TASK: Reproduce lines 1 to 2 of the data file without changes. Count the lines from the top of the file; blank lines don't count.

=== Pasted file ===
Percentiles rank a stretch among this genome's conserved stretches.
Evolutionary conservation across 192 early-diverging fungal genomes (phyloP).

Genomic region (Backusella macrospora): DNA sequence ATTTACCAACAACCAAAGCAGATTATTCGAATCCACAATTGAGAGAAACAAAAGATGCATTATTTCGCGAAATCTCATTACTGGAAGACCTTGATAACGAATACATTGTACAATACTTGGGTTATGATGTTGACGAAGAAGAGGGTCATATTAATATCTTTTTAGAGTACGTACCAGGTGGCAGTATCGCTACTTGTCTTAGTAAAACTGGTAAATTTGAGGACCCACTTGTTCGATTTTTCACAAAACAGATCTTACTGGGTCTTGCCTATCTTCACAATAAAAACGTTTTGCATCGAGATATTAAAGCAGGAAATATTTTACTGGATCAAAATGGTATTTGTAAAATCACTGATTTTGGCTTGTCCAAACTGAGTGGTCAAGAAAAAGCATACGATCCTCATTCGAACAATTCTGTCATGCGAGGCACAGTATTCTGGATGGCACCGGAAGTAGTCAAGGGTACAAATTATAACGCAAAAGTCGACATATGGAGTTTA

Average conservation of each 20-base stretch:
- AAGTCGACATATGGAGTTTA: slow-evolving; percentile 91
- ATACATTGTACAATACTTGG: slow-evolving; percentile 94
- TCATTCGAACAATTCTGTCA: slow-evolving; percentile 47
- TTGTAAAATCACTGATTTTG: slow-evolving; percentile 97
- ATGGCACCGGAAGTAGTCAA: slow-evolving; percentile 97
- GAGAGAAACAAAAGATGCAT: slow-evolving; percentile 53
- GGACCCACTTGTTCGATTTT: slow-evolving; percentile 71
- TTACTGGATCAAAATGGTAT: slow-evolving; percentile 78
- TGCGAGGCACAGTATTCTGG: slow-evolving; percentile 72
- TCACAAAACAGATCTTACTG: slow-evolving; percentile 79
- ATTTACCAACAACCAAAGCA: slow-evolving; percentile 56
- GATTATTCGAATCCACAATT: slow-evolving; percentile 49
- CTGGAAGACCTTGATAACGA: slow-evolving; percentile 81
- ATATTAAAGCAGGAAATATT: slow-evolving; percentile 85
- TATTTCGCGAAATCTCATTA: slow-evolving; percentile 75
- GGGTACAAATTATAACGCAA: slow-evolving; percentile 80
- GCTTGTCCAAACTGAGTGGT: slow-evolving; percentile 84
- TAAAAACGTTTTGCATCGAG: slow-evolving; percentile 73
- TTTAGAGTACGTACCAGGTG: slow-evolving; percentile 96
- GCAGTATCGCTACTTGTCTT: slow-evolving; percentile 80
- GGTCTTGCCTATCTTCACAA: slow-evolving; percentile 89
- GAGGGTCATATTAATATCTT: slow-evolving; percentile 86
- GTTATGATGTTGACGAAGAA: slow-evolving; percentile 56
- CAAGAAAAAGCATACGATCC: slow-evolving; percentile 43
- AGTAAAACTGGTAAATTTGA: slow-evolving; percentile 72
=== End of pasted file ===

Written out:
Percentiles rank a stretch among this genome's conserved stretches.
Evolutionary conservation across 192 early-diverging fungal genomes (phyloP).